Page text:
RSS Feed

Mental Models

“Mental models are deeply ingrained assumptions, generalizations, or even pictures or images that influence how we understand the world and how we take action” (Senge, 2006, p. 8).

Mental models are not something new. This article was written in 1999.

What pictures do we have of a school, a teacher, or an educational expert? We can begin by asking what purpose school serves in the 21st Century. Are the purposes of the 21st Century at cross purposes with the school model which, in its current incarnation, is only about 50 years old?

If schools educate using a 19th Century model, what does that say about recent ‘reforms’ undertaken in education?

Consider the following example of a mental model. What is a library? In the 21st Century, do the box stores with their coffee shops and chairs qualify?

Why do we have schools? What purposes do they serve in the 21st Century? Does the existing model meet contemporary needs?

We need to reflect upon and converse about the mental models we hold of students, educators, parents, school as a place, leadership, knowledge, technology, and expertise.

About ivonprefontaine

I have been an educator for almost 20 years. Prior to that, I worked in private industry for 15 years, then returned to university to earn my education degree. For the past 11 years, I have been a co-creator of learning in a unique, progressive, alternative educational school of choice. Currently, I am engaged in a doctoral program at Gonzaga University in Spokane. A main theme in my learning there has been the roles of systems thinking, complexity theory, and organizational theory, and how they apply to education generally and the learning environment I share with students, parents, and colleagues.

6 responses »

  1. Excellent questions Ivon. I think that all education reform has to start with questions just as you have listed. One of my questions that I think about is that if we were to design a school from scratch, what would the design be? Your question on the “library” sparked that.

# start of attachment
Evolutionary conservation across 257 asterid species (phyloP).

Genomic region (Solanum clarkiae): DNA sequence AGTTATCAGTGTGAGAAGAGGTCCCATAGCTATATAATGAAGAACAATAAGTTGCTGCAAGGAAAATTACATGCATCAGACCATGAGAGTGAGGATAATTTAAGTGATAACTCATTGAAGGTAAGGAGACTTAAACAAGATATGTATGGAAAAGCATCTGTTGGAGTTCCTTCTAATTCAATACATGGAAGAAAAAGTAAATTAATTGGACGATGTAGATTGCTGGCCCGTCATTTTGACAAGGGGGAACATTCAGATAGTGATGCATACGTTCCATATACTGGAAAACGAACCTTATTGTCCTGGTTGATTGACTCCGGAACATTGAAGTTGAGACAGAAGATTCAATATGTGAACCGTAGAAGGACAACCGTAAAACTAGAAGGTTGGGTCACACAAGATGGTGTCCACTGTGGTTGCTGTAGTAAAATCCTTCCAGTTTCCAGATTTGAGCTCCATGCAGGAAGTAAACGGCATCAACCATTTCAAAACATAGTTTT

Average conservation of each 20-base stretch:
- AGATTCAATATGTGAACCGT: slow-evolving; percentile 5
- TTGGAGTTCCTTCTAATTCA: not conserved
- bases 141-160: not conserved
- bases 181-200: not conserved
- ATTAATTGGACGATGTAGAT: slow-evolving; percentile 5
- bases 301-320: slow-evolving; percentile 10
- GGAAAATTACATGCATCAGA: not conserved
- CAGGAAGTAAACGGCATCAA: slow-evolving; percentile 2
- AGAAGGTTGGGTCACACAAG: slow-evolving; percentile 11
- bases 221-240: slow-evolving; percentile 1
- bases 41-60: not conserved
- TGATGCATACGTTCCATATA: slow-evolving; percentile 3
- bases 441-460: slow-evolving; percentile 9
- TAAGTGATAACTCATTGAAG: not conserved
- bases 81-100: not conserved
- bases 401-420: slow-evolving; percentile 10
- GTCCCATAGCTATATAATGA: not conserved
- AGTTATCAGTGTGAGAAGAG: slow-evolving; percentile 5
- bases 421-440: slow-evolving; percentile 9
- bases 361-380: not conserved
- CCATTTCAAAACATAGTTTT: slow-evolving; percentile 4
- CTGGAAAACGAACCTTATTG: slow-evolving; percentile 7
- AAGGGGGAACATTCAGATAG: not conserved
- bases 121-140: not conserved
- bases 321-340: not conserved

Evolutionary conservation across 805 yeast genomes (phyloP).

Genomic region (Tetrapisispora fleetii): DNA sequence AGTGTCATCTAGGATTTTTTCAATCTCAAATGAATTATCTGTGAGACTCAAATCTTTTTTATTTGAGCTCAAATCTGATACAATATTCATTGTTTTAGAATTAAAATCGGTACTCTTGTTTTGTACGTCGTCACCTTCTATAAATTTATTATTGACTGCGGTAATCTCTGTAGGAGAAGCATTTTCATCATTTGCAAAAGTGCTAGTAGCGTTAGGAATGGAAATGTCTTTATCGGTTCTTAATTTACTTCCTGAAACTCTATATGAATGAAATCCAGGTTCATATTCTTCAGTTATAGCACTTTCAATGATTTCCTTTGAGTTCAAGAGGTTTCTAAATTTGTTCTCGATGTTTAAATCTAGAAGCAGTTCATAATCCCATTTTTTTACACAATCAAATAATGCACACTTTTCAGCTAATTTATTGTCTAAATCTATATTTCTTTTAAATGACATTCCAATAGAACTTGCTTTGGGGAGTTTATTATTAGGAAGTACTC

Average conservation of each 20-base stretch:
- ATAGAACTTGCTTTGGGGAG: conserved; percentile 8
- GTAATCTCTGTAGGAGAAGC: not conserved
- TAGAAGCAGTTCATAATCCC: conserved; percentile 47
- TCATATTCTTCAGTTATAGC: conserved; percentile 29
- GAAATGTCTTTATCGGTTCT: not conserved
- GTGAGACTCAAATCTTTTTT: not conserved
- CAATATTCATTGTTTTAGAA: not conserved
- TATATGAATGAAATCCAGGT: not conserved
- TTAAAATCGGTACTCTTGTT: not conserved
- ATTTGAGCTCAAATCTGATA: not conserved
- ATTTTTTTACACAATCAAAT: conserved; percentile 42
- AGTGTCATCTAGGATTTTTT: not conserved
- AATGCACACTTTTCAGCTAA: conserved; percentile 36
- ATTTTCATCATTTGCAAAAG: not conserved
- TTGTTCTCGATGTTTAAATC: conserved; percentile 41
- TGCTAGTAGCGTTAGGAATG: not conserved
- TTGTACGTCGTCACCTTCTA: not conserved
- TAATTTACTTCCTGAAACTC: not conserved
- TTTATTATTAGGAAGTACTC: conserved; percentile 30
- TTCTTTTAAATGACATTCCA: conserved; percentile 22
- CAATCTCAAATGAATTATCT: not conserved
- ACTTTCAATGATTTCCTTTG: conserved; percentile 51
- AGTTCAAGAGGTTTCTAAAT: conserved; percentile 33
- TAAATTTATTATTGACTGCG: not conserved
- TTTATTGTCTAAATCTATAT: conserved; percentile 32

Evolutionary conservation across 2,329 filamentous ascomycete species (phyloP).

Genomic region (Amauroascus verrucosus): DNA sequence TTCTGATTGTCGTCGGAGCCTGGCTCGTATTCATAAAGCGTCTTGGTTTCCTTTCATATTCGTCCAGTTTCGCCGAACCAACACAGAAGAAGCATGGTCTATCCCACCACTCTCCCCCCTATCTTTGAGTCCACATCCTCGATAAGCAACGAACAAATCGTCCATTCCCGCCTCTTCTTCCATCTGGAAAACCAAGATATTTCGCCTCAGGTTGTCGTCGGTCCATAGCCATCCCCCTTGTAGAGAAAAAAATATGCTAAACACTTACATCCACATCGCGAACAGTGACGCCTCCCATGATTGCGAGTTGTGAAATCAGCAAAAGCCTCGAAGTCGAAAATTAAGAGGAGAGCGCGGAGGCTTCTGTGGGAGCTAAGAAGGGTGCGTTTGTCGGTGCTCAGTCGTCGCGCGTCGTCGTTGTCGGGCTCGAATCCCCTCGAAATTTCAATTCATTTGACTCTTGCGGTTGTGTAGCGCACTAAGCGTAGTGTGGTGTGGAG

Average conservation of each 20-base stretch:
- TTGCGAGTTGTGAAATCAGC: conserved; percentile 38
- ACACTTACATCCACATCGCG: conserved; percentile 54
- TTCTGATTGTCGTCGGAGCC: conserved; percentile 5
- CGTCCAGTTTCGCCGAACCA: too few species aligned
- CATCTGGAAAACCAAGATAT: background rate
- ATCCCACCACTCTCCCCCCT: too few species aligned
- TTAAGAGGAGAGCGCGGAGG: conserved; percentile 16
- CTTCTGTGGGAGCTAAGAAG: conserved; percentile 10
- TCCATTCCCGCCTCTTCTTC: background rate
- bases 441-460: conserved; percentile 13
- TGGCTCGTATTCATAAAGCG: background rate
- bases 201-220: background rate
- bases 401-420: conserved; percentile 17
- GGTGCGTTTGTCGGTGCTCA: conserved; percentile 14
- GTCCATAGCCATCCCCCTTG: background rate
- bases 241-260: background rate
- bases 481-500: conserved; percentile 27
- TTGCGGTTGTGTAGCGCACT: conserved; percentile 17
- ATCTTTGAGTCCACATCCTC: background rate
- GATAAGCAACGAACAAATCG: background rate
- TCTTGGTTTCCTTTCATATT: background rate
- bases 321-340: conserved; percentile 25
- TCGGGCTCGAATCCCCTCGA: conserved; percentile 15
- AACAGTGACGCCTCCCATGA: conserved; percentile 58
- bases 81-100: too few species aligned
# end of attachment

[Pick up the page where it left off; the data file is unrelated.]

We also have to look at things that we consider work “now” for kids. Will they work for their future?

    Thanks for your thought provoking questions. Looking forward to reading more.

    Reply
  2. Pingback: 21st Century Renaissance People | Teacher as Transformer

  3. I am enjoying getting to know your blog. You brought up some interesting points for me to ponder. I am retired, and spend quite a bit of time “home schooling myself” using the web. I entered first grade in 1955. I found a bit of history to add to your blog post here. I live in an area of North Carolina that has 11 colleges and universities. I moved here a few years ago. Our state claims the most PhD’s. The other night I listened to the first gubernatorial debate for 2012. They were discussing education. I was shocked to learn that young adults are graduating with only a fourth grade reading level. How on earth could this happen?

    http://www.pbs.org/kcet/publicschool/evolving_classroom/index.html

    Reply
  4. Pingback: The Story of American Public Education « realmanure

    • I enjoyed visiting your blog and reading the whole post. Continue to “home school” with me as we learn together blending the traditional and contemporary. As a community, I believe we can all make a difference in education and for the future.

      Reply
      • I agree, it is necessary to balance the old with the new. I enjoy your reading your blog, and look forward hearing more about what you have to say. I am gaining a panoramic view! We can make a difference. Community is where it starts.

Leave a Reply

Fill in your details below or click an icon to log in:

WordPress.com Logo

You are commenting using your WordPress.com account. Log Out / Change )

Twitter picture

You are commenting using your Twitter account. Log Out / Change )

Facebook photo

You are commenting using your Facebook account. Log Out / Change )

Google+ photo

You are commenting using your Google+ account. Log Out / Change )

Connecting to %s

Follow

Get every new post delivered to your Inbox.

Join 4,894 other followers

%d bloggers like this: